The low-down Hide
Don’t you love the Dragons Den pitchers that come in strong, confident, and impressive and then fold under the first bit of scrutiny?
We love to watch them, but we don’t want to be them.
We know you’ll go into your investor meetings prepped with pitch deck, business plan, balance sheet, and market data. But are you ready for the next level of interrogation your dragons (we mean, investors) are going to level at you?
How consistent is your data?
An investor is interested in 2 things: potential and profitability. If you can’t prove the latter yet, you’ll need to fill the gap and bolster their confidence with the former. Accurate data uses your history to paint a projection of your future.
Investors will expect 24 consecutive months of data to understand your operations and financial circumstances. Inconsistencies in things like profits, gross margins, and revenue growth might be okay if they can be explained (honesty is the best policy). Some instances of going backwards to go forward are acceptable – maybe you paused sales to recalibrate the product.
As well as having the data, you’ll need an awareness of the trends it demonstrates, and the anomalies it throws up.
How realistic are your growth projections?
An experienced investor will see straight through an overly optimistic projection. The assumption input should always be justifiable with key metrics.
Your growth projections should take into account factors that influence revenue like essential staff costs or operational necessities, providing an accurate one- to three-year picture to inform investors’ decisions.
There’s always a conundrum here. ‘Underpromise and overdeliver’ is a fine principle in business. But for founders, under-promising doesn’t exactly strike confidence or excitement in the heart of your investors.
Honesty and transparency are the only ways to go, and non-negotiable in terms of your long term relationship. The key is to strike a balance between the two – to excite without misleading.
You can’t make accurate projections 100% of the time. But if they’re way off, investors will question if they were made in good faith in the first place. And that’s bad news for trust.
What does your cap table look like?
A capitalization or ‘cap’ table is a spreadsheet exercise demonstrating share ownership. It tells your investors who owns what, and under which terms. Who owns what will directly influence the company structure, ROI, and decision-making as the company grows. With all the free templates online, there’s no excuse not to have one.
Even if it’s just you and your cofounder and you each own 50%, this needs to be logged along with how much the shares were worth at the time they were put in your name.
A cap table with lots of names at seed stage (AKA highly diluted shares) can also be a little red flaggy. The more cofounders, shareholding C-suites, friends, family members and advisors totting up the balance sheet, the more potential there is for dispute. Plus, if there’s not much of a percentage left for you, how motivated will you be to drive success?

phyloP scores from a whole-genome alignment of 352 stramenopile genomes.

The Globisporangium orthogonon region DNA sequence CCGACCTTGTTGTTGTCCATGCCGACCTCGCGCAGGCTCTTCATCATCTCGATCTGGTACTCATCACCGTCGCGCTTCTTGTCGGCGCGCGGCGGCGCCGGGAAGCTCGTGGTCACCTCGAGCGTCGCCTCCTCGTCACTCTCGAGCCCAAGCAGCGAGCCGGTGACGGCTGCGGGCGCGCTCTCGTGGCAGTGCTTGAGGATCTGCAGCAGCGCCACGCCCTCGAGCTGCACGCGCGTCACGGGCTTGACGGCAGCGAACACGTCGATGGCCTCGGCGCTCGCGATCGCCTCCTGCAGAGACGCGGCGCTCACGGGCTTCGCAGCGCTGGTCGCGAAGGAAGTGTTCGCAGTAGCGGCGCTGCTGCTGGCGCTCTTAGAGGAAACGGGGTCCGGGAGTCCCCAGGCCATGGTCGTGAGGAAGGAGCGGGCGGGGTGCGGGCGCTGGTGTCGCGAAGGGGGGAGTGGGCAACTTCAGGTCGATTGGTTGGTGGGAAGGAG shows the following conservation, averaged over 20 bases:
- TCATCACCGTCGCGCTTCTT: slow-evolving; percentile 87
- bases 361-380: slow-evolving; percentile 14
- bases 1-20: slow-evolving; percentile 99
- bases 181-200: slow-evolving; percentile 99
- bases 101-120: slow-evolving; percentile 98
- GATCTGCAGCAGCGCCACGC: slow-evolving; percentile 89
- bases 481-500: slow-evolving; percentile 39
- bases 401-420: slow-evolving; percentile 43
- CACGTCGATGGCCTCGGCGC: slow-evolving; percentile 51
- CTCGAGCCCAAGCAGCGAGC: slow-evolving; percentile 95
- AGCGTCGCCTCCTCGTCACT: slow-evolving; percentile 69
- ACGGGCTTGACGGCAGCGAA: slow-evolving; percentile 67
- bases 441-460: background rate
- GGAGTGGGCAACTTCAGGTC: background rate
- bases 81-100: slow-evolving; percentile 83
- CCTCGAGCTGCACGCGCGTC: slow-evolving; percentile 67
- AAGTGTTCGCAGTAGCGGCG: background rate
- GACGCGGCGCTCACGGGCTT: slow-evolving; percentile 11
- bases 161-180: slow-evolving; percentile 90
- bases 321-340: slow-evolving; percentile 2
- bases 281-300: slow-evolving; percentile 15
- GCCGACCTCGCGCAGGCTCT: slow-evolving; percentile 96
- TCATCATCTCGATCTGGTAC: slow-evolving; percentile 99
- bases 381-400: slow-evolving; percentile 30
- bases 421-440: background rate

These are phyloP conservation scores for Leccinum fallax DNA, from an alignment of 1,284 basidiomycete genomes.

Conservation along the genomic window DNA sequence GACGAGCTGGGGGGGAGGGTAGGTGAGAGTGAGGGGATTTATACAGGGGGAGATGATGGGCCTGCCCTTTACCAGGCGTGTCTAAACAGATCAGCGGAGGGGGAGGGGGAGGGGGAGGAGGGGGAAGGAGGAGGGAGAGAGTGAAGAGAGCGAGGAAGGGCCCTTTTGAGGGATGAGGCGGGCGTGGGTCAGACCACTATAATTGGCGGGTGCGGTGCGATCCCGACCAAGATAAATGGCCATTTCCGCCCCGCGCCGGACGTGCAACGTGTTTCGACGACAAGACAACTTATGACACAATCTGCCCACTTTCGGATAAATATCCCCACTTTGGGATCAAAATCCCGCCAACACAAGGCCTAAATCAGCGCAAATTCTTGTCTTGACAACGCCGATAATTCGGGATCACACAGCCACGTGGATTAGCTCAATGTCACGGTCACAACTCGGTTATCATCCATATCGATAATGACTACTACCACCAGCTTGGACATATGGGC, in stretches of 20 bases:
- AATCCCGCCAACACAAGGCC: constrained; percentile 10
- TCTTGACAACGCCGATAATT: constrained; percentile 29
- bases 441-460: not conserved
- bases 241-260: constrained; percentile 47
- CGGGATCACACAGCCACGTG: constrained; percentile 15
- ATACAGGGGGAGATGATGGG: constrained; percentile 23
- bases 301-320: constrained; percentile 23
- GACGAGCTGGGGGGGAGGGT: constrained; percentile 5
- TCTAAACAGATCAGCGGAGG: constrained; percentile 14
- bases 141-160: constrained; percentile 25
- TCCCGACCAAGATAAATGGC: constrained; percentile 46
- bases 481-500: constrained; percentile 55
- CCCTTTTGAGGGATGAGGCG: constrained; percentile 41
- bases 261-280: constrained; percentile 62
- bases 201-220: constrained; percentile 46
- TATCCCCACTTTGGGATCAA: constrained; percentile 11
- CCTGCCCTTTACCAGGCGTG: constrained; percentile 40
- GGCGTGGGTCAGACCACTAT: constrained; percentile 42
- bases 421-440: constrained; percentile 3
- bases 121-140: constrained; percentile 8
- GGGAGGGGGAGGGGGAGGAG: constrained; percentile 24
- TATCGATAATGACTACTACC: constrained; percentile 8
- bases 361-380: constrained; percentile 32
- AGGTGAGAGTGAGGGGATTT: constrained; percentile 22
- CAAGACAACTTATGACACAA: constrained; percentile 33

Is your customer door revolving?
High customer turnover can suggest a few things to potential investors:
- The product or service isn’t viable
- The standard of service isn’t high enough
- The clients aren’t the right fit for the business
Who are your customers? Where are they coming from? What’s their feedback? And are there other groups you should be targeting?
Customers coming in and out (AKA a high churn rate) means you can’t grow. Investors will likely use the Customer Lifetime Value (LTV) metric to project how much profit you can make with your current acquisition and retention models.
Break down your customer segments with a CRM system. You’ll also need to detail how they pay you and how often (AKA revenue by client / revenue mix). The earlier you do this, the more data you can aggregate ready for investor meetings.
Do you know your metrics?
The specific metrics investors base their decisions on vary by industry. Make sure you know yours.
In fintech, investors will want to know about things like your backlog, pipeline, and bill rate. In biotech, they’ll want to know about your operating margin and volume. In edtech they’ll be looking at monthly and daily active users.
In terms of financials, you might know your ad spend or staff salaries to the cent, but do you know how much you’re spending on office energy bills? Are your raw materials likely to increase in cost anytime soon? Are your expenses seasonal?
Investors will always pipe up with at least one question you can’t answer.
It’s painful, but the next best thing to a knowledgeable answer is an, “I don’t know, but I can find out”.
If you can’t answer something with quantitative data, especially in the early stages when you don’t have much of it, don’t be afraid to use qualitative data to back up your predictions for success. Use conversations, connections, testimonials, opinion, and research.